Above are the four panes I built from scratch to fit the weird sized opening. As it turned out, they were neither very time saving or cheap. Evidently acrylic prices have spiked thanks to Covid and unlike lumber prices, they haven't come down much. Also, in the midst of this build, I opted to get my Covid booster and flu shot and suffered a bit for a couple days. But I persevered and got the windows built. They are waiting for glue to dry, need caulking and then I can hopefully work to install them in the next day or so.
To make the frames, I started out with some select grade studs so they weren't especially crooked or knotty like building grade studs are. It took me about an hour of table saw work to cut the geometry on them the first time, and another half hour later on when I realized I was two pieces short for my windows, after painting them all. So I ended up with another day of delay in their cutting, painting, and sizing the final two pieces I needed. At least this is one of those mistakes nobody can see when everything is done.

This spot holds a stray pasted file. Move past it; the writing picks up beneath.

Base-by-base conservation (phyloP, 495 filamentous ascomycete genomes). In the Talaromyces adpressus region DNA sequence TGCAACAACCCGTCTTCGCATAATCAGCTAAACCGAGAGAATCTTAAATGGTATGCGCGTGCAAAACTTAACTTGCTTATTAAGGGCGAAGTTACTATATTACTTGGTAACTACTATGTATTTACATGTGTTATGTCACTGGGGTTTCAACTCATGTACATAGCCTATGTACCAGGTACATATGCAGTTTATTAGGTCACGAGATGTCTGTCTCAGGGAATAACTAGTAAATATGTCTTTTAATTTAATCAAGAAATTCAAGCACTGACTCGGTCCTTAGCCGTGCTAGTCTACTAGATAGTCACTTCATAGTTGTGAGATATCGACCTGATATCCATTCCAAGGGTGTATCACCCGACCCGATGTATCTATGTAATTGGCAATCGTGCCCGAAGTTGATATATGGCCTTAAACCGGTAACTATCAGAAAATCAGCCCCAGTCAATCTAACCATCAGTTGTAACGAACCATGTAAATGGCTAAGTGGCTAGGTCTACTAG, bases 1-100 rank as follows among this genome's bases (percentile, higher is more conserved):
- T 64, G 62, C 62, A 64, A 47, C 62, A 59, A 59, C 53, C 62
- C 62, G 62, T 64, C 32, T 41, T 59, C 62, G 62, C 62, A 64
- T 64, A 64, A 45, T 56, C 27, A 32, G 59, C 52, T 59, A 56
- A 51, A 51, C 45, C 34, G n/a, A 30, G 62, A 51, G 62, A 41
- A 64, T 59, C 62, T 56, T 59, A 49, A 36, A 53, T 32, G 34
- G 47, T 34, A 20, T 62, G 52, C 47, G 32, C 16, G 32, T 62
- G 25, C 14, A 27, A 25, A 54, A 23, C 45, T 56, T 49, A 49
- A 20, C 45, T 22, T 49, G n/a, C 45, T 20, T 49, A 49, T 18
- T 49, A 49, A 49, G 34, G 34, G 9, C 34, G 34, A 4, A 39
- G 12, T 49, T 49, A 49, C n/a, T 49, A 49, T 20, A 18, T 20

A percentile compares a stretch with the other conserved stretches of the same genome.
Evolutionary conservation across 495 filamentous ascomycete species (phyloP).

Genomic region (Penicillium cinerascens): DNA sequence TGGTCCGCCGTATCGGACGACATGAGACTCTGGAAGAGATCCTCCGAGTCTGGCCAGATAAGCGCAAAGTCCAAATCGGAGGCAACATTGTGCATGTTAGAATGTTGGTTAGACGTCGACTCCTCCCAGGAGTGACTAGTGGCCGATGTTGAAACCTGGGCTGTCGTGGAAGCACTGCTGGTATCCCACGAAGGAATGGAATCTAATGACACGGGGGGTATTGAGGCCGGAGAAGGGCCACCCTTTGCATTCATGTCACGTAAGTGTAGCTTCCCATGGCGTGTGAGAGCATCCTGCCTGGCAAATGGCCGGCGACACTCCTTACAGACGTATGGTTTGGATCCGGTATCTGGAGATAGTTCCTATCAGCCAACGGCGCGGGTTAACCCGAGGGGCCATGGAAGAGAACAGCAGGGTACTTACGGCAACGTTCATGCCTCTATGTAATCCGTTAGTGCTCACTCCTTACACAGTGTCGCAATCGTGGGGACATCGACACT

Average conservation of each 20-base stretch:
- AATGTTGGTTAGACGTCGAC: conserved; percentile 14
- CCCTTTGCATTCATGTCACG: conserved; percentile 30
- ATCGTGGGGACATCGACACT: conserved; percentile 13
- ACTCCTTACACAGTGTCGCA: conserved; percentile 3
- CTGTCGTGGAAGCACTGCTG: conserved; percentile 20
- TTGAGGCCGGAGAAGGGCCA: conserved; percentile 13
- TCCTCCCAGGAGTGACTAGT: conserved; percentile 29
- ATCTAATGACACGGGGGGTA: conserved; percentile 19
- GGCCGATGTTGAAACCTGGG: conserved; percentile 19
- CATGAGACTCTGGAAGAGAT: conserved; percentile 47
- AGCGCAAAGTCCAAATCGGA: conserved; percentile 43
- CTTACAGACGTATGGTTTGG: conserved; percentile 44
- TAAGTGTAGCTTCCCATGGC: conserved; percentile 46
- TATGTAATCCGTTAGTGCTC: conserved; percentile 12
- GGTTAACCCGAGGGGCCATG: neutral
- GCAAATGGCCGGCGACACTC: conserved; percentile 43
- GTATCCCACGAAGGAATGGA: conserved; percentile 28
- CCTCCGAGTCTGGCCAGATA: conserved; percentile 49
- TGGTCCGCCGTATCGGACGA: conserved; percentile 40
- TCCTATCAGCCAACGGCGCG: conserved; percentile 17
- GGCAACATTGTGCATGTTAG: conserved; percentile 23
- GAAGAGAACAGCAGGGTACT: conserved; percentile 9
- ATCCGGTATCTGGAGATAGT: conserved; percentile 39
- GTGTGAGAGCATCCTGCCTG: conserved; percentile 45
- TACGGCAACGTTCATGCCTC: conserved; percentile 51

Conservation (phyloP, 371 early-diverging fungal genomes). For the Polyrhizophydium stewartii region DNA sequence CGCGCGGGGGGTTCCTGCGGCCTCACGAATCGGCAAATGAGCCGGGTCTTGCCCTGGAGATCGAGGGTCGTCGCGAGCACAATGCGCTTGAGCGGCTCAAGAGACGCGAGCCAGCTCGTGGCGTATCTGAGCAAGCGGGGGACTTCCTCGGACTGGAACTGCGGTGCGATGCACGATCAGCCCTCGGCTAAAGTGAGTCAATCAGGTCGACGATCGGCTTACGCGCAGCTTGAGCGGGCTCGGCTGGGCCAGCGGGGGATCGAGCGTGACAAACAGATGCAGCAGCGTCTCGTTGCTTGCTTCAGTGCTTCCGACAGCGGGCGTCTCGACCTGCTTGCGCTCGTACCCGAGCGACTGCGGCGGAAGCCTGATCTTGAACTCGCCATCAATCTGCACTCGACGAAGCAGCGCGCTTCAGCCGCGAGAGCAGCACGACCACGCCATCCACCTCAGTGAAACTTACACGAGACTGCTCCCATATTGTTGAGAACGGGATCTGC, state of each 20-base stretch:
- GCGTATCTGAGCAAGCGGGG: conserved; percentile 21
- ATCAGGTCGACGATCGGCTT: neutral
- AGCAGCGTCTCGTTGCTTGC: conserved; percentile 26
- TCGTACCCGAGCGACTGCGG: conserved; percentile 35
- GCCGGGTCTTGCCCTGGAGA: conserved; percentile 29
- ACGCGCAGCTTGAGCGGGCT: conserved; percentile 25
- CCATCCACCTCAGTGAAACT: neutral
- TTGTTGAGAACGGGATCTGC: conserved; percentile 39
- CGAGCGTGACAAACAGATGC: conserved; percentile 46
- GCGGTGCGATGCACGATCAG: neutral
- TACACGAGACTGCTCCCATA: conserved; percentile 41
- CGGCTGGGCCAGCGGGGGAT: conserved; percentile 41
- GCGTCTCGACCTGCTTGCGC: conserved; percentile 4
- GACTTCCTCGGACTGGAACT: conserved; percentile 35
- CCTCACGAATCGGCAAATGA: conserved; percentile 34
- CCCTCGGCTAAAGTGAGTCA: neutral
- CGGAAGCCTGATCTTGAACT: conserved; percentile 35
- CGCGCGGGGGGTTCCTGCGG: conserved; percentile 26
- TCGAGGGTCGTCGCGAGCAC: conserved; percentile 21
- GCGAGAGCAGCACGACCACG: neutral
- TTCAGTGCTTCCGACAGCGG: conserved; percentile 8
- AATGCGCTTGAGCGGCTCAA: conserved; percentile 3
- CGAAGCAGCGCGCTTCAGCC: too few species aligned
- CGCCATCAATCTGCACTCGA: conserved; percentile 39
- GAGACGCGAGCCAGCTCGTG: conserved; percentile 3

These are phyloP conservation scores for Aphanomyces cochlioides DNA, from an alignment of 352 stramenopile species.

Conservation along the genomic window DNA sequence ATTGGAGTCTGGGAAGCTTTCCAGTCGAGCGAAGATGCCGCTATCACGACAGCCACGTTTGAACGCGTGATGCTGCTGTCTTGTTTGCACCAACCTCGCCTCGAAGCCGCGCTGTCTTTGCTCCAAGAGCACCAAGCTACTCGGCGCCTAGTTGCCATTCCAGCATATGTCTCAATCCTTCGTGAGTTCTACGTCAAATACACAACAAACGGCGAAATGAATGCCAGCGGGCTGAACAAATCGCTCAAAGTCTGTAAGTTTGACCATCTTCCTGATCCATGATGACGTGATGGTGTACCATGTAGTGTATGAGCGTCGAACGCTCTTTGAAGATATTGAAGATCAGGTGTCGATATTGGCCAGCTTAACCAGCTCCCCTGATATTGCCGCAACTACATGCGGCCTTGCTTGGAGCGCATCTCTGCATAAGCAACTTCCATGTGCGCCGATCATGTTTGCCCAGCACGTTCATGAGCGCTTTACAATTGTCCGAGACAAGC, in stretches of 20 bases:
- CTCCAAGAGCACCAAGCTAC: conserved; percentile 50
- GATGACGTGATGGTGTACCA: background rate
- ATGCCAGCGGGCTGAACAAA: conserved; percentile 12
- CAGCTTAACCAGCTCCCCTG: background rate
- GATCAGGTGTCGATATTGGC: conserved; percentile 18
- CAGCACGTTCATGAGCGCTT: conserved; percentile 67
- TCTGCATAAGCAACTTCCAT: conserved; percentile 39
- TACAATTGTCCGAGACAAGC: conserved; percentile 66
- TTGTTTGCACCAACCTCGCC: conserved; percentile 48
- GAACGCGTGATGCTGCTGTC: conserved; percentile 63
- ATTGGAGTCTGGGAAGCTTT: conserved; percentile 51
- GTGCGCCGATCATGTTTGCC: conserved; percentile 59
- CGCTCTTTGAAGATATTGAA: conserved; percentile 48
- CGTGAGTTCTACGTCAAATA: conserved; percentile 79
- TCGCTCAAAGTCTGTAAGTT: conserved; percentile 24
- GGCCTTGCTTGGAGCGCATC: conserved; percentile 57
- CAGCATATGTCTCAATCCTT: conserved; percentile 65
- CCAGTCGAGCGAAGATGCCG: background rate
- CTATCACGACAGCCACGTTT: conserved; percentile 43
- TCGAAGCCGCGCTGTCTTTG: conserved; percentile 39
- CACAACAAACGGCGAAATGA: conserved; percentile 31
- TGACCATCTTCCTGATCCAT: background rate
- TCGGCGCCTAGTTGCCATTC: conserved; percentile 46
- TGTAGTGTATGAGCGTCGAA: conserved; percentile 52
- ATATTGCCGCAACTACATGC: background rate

Below is a closeup showing my simple window frame geometry. The beveled side will case out and has a small relief cut into it for caulking to be applied to make these more or less water proof. I just cut the pieces with a bevel on each end and wood glue. Normally this is considered a weak joint and if I were shipping these across the country, I would reinforce it but since it is just going to be carried down the hill and inserted into a rough opening where it should never see any stress for the remainder of it's life, I forwent the reinforcing of the corners. The wood glue should be enough to get it in place where I will screw is securely to the surroundings.